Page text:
2020 Singapore Art WeekOf spirituality in a contemporary age
In this group exhibition, six artists – Ila, Nhawfal Juma’at, Huijun Lu, Noor Iskandar, Fajrina Razak and Dzaki Safaruan – represented the metaphysical journey of the individual.The artists were predominantly Muslims and the show was supported by the Islamic association Angkatan Pelukis Aneka Daya (APAD). However, as the organisers pointed out, this was not a Muslim show. Instead the focus was on spirituality in an expanded sense, each artist drawing from their particular background and artistic research.
"We were not focussing on one particular religion," said artist Fajrina Razak. "Yes, religion was addressed during the show, but our assumption is that spirituality is so much more than that. To me, it's the connection between all living things – humans, animals and the natural world."
Exhibiting about spirituality assumes particular significance in the Singaporean context, where religious and cultural narratives are still in the making and as such are continuously being explored by artists.
Artist Noor Iskandar pointed out that it is not that spirituality is non-existent in Singapore, it is just that it is not highlighted enough in art and society: "I feel those deeper questions about the meaning of life have always been there. It's just that perhaps, in the hyper-pragmatic Singaporean context, we tend to fight shy of all the nuances."
A multi-faith melting pot
Fajrina Razak emphasised how Singapore stands out from to its Southeast Asian neighbours: “Singapore is secular country, but we are surrounded by countries that are currently in the grip of pronounced religious nationalism. At the moment Malaysia and Indonesia are politicising religion. So as a secular country, how do we go about maintaining this multi-faith harmony?"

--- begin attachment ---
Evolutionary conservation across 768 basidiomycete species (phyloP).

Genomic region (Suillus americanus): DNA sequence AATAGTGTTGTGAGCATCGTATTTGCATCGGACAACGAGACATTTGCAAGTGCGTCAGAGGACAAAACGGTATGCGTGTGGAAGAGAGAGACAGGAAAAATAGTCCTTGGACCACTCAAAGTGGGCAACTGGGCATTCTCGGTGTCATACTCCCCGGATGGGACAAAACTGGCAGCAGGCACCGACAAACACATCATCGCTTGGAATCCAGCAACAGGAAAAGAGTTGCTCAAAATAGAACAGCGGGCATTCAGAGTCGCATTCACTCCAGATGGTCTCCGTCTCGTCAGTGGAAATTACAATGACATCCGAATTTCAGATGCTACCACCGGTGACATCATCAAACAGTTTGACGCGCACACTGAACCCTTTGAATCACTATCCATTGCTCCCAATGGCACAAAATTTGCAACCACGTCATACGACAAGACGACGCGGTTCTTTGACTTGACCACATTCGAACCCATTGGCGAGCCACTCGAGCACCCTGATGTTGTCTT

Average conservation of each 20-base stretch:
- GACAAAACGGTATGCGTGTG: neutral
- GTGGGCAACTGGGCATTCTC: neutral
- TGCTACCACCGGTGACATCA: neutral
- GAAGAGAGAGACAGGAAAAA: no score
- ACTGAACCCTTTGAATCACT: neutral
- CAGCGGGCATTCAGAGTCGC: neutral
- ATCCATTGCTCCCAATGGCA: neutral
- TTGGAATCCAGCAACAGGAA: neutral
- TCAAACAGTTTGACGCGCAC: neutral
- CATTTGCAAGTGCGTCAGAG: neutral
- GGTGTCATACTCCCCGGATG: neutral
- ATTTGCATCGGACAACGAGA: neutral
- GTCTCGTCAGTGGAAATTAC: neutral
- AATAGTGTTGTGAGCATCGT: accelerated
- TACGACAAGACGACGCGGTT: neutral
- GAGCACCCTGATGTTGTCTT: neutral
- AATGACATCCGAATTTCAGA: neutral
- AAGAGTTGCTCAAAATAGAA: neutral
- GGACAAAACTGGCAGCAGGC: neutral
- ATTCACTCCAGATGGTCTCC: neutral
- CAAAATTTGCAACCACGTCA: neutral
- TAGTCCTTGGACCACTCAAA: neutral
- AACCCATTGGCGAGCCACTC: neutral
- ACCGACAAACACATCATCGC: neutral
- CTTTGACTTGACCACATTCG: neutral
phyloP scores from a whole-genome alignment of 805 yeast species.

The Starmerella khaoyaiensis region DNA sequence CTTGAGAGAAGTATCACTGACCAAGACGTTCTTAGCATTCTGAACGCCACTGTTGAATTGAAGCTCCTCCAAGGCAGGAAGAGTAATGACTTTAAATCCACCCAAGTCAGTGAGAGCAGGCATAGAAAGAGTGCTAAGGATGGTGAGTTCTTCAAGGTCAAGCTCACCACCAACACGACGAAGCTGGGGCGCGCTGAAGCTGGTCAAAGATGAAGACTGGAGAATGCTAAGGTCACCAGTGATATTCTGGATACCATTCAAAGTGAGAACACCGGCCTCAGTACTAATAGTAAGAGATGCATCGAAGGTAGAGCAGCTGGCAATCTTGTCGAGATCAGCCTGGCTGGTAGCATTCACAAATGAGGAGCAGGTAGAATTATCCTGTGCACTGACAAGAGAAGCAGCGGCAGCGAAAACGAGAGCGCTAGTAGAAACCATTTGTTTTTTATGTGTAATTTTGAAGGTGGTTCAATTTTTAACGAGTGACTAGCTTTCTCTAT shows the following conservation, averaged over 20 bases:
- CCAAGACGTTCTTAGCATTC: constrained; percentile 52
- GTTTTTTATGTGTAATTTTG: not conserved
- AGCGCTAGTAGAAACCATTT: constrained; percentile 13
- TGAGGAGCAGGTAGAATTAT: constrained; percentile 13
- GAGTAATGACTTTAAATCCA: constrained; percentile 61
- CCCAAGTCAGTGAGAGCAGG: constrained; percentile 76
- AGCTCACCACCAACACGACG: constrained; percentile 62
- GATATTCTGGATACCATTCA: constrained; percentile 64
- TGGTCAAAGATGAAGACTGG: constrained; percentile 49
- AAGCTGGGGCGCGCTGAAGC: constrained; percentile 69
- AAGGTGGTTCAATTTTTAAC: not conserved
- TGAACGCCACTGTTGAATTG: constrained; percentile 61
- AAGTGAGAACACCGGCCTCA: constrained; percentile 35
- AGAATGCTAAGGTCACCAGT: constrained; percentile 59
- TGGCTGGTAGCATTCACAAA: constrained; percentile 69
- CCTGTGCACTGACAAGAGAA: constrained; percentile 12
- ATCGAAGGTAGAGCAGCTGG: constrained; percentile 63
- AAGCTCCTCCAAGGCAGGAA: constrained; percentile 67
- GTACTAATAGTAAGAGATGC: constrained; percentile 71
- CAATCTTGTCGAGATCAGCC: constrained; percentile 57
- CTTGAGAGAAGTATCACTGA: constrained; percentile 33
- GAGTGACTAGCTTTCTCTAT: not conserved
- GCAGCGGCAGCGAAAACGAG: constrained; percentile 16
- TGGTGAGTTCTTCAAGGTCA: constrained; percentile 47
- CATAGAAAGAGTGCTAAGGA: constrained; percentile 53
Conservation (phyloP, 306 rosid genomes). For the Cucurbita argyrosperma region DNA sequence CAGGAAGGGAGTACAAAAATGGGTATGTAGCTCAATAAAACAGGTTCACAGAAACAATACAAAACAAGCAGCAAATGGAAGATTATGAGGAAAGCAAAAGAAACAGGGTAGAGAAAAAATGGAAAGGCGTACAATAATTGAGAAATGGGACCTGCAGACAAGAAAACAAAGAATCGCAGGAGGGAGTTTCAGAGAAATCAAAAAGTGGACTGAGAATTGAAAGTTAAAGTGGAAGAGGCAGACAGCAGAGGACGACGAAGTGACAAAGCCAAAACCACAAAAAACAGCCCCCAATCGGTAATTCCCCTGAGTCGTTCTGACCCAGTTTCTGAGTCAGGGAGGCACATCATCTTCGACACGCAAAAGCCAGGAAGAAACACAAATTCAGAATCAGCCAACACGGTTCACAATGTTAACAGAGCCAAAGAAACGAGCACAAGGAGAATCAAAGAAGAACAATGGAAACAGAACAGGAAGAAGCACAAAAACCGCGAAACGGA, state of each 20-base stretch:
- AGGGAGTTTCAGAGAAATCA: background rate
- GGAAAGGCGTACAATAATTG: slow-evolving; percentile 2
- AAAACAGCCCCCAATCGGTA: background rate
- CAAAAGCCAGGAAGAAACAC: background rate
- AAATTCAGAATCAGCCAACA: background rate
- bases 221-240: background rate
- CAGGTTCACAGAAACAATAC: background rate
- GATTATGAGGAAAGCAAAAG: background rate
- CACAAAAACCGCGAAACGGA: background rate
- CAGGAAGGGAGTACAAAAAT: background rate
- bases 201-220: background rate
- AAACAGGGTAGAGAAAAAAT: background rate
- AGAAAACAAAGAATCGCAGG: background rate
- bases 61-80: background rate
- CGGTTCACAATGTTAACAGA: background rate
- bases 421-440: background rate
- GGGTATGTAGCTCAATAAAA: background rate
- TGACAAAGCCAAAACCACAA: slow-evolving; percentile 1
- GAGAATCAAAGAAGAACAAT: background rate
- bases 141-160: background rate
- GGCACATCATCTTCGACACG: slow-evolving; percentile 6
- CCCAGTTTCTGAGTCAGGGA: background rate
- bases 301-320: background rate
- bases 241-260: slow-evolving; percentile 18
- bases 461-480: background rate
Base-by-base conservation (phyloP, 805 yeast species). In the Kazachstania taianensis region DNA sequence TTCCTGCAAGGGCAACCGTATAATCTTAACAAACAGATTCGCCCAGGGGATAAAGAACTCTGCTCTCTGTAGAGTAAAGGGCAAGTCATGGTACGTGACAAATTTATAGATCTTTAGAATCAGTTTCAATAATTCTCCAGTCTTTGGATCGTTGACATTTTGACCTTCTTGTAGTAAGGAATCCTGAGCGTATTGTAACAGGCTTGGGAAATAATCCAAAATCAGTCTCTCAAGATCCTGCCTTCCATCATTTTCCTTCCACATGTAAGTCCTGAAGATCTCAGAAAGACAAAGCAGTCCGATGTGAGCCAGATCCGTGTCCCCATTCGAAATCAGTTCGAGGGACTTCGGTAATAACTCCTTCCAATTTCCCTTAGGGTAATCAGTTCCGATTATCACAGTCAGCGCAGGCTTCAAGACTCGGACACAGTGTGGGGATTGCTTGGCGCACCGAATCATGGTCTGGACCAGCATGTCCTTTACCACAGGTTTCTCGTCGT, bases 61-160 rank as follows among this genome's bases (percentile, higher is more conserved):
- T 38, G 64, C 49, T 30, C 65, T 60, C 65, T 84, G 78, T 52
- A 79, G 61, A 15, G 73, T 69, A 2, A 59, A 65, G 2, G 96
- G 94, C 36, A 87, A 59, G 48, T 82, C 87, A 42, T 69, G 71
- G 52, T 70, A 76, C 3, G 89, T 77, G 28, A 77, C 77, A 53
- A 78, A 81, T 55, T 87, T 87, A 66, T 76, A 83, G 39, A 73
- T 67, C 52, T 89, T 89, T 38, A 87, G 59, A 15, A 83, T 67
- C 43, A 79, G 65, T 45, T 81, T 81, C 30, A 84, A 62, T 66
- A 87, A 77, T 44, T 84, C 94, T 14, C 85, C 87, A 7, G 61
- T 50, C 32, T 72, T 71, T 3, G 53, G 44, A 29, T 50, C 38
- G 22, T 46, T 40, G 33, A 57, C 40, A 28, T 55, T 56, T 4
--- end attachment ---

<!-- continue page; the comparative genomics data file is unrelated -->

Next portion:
"Singapore is extremely diverse," noted artist Noor. "We are part of this Malay peninsula, we were part of bigger empires hundreds of years ago, and yet we live in a very heterogeneous place. I want to know where Singapore came from, how Islam came here, and all the counter-narratives. I think when people start questioning the assumptions they have been living with, that's when the beauty emerges."
Walking into the space, a work inviting visitors to re-contextualise religious practices caught the attention immediately. The installation by Dzaki Safaruan was composed of different sets of headphones hanging from the ceiling. The idea was for people to put on the headphones. Expecting to hear something, they would be surprised when no sound came.
To the artist, the silence related to the idea of nothingness found in Zen Buddhism; it was an invitation for visitors to fill the void by creating their own ritual. The threads by which the headphones were suspended from the ceiling were also meant to be cut by visitors. By tying back the headphones and elevating them until they were just out of reach, they created their own personal symbols for spiritual growth.